Symmetry Analysis of Double-ikat Textile Patterns: Patan Patola and Geringsing
AbstractSymmetry analysis of textile patterns, which appear in the Patan Patola and Geringsing textiles produced by the double ikat technique in India and Indonesia, can provide information about the cultural relationship between ethnic groups. Symmetry is categorized into classes according to the Symmetry Group Theory. This article is based on a study in which eight textile samples were used: four Patan Patola textiles and four Geringsing textiles collected from an exhibition catalog. Each sample was examined based on the Symmetry Group Theory and divided into three class categories: point symmetry, one-dimensional, and two-dimensional classes. The results indicate high similarities among the symmetry classes of samples from these two ethnic groups, thereby suggesting that the patterns possess a common connection. Patan Patola and Geringsing textile patterns admitted pmm2 and d4in all samples, indicating intense interactions.
Bühler, A., Ramseyer, U., & Ramseyer-Gygi, N. (1975). Patola und Gĕringsing: Zeremonialtücher aus Indien und Indonesien: Führer durch das Museum für Völkerkunde und Schweizerische Museum für Volkskunde Basel: Sonderaustellung 1975/1976. Das Museum.
Buhler, A., & Fischer, E. (1979). The Patola of Gujarat: Double Ikat in India. Publication of the Rock Foundation, New York, and of the Museum of Ethnography, Basle.
Dhamija, J (2002). Woven Magic: The Affinity between Indian and Indonesian Textiles. Jakarta: Dian Rakyat.
Engelbrecht, William. (1974). The Iroquois: Archeological Patterning on the Tribal Level. World Archeology 6: 52-65.
Ramseyer, U., & Breger, U. (2009). The theatre of the universe: ritual and art in Tenganan Pegeringsingan, Bali. Museum der Kulturen Basel.
Ramseyer, U., Schaublin.,& Kartaschoff. (1991). Balinese Textile. British Museum Press:London.
Ramseyer, U. (1985). Clothing, Ritual, and Society in Tenganan Pengringsingan in Verhandlungen der Naturforschenden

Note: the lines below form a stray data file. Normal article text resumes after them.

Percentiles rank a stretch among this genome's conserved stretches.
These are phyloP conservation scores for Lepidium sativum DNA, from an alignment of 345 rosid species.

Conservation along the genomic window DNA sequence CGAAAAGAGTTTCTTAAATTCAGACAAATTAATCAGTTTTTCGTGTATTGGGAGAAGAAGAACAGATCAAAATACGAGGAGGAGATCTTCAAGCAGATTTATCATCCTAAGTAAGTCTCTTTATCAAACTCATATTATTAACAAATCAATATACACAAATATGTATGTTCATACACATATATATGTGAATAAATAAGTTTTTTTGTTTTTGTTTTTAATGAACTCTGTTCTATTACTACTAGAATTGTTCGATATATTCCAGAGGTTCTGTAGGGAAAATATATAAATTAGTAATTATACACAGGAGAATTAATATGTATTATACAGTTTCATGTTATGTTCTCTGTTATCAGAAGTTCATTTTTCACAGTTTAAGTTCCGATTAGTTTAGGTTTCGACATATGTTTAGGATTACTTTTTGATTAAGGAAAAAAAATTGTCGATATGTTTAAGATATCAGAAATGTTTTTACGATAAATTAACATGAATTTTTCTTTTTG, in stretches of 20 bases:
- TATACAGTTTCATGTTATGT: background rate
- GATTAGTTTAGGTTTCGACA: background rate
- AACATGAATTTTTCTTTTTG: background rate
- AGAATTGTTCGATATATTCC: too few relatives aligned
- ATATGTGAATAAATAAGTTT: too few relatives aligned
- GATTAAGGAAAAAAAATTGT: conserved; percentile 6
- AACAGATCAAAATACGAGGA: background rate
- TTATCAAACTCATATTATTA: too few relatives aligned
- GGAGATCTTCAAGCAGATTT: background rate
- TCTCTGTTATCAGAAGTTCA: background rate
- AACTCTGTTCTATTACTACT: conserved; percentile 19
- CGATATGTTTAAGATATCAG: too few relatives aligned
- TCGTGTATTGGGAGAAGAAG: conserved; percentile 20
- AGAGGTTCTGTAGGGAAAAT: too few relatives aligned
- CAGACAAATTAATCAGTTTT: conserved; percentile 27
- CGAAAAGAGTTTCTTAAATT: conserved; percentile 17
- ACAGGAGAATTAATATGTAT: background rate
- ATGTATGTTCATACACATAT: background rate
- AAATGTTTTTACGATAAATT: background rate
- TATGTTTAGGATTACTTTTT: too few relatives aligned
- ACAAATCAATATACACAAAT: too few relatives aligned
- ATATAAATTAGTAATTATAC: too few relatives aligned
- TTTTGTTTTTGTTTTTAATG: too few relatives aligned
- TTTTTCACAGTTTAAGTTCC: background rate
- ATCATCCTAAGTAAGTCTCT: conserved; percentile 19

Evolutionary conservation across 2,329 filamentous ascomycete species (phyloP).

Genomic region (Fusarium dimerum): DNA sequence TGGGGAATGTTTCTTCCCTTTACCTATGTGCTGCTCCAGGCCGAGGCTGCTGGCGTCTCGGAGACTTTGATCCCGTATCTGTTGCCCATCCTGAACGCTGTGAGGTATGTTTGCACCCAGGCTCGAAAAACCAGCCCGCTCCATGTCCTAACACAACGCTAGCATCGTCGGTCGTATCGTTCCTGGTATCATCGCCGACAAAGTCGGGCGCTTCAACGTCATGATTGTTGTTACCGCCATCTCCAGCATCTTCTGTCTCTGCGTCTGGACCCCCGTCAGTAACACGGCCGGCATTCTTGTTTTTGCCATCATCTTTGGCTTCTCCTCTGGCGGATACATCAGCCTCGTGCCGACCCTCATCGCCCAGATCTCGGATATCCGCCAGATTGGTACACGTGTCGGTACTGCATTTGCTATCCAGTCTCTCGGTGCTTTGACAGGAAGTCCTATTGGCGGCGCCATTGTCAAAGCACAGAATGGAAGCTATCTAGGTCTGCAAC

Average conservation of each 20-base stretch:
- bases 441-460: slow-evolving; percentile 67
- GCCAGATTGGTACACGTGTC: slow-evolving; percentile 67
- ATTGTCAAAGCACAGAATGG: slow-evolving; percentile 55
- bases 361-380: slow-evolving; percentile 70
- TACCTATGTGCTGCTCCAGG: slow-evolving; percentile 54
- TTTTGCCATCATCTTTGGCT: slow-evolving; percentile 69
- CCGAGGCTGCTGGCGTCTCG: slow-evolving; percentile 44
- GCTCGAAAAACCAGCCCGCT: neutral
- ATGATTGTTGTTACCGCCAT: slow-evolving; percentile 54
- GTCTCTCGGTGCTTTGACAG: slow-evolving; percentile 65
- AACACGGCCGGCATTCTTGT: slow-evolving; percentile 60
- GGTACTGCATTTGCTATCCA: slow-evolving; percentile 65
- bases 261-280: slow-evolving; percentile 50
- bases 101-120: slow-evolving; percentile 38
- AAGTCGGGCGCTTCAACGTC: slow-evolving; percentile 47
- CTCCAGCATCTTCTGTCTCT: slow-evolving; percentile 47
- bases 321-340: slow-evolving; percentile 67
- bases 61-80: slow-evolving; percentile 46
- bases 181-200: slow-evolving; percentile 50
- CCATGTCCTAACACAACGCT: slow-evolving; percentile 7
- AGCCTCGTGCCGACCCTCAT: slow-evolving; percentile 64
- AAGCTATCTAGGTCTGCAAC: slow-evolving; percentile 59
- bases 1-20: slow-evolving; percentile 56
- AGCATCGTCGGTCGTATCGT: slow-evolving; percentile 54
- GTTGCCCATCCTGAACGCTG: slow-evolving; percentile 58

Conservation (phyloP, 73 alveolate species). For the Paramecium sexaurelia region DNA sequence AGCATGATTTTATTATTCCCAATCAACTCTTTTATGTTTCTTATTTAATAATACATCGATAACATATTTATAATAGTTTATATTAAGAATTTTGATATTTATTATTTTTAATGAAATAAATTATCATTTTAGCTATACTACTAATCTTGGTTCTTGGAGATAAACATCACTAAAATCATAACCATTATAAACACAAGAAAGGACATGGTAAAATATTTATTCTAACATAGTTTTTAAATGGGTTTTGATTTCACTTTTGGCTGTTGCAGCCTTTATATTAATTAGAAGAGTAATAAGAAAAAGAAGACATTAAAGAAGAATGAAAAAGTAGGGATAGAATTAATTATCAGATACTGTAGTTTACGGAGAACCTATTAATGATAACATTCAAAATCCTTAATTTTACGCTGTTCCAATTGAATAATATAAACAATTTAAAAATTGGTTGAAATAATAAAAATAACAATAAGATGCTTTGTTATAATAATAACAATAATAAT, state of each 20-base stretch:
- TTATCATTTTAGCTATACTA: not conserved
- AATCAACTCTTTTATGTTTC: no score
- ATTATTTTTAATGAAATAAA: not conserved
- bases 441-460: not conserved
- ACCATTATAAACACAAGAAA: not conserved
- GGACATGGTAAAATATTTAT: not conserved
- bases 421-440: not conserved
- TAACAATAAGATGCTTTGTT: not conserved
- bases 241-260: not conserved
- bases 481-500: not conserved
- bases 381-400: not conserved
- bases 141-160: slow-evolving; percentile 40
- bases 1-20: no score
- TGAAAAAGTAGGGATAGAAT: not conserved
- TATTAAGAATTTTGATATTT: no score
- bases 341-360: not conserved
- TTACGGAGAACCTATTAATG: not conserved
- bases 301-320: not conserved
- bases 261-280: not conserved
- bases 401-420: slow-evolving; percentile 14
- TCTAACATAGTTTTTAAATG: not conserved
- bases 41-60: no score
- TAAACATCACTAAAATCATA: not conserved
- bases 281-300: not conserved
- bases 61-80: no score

Gesellschaft Basel 95: 191-241.
Sarabhai, M., & Dhamija, J. (1988). Patolas and Resist-Dyed Fabrics of India. New Jersey: Grantha Corporation.
Schattschneider, D. (1990). Vision of Symmetry: Netbooks, Periodic Drawings, and Related works of M.C.Escher. New York: W.H.Freeman and Company
Shephard, Anna O. (1948). The Symmetry of Abstract Design with Special Reference to Ceramic Decoration. Carnegie Institution of Washington Publication no.574.
Shapiro, M. (1960). The Rotation of Drawings by Illeterate Africans. Journal of Social Psychology 52: 17-30.
Sudharsana, Ratna (2003). Identifikasi dan Inventarisasi Kain Geringsing di Desa Tenganan, Karangasem: 1-23.
Van Gelder, L. (1980). Ikat, Techniques for Designing and Weaving Warp, Weft, Double and Compound Ikat.
Washburn, D.K., & Crowe, D.W. (1988). Symmetries of Culture: Theory and Practice of Plane Pattern Analysis. Seattle: University of Washington Press.
Washburn, D.K., & Crowe, D.W. (2004). Symmetries Comes of Age: The Role of Pattern in Culture. Seattle: University of Washington Press.
Washburn, Dorothy K. (2004). Embedded Symmetries: Natural and Cultural. Albuquerque: University of New Mexico.
Washburn, Dorothy K. (1983). Symmetry analysis of ceramic design: two tests of the method on Neolithic material from Greece and the Aegean. In D.K Washburn editor, Structure and Cognition in Art. Cambridge: Cambridge University Press.
Woods, H. J. (1935). 19—THE GEOMETRICAL BASIS OF PATTERN DESIGN. Part I: Point and Line Symmetry in Simple Figures and Borders. Journal of the Textile Institute Transactions, 26(6), T197-T210.
- Copyright on any open access article in a journal published by Lekesan is retained by the author(s) without restriction.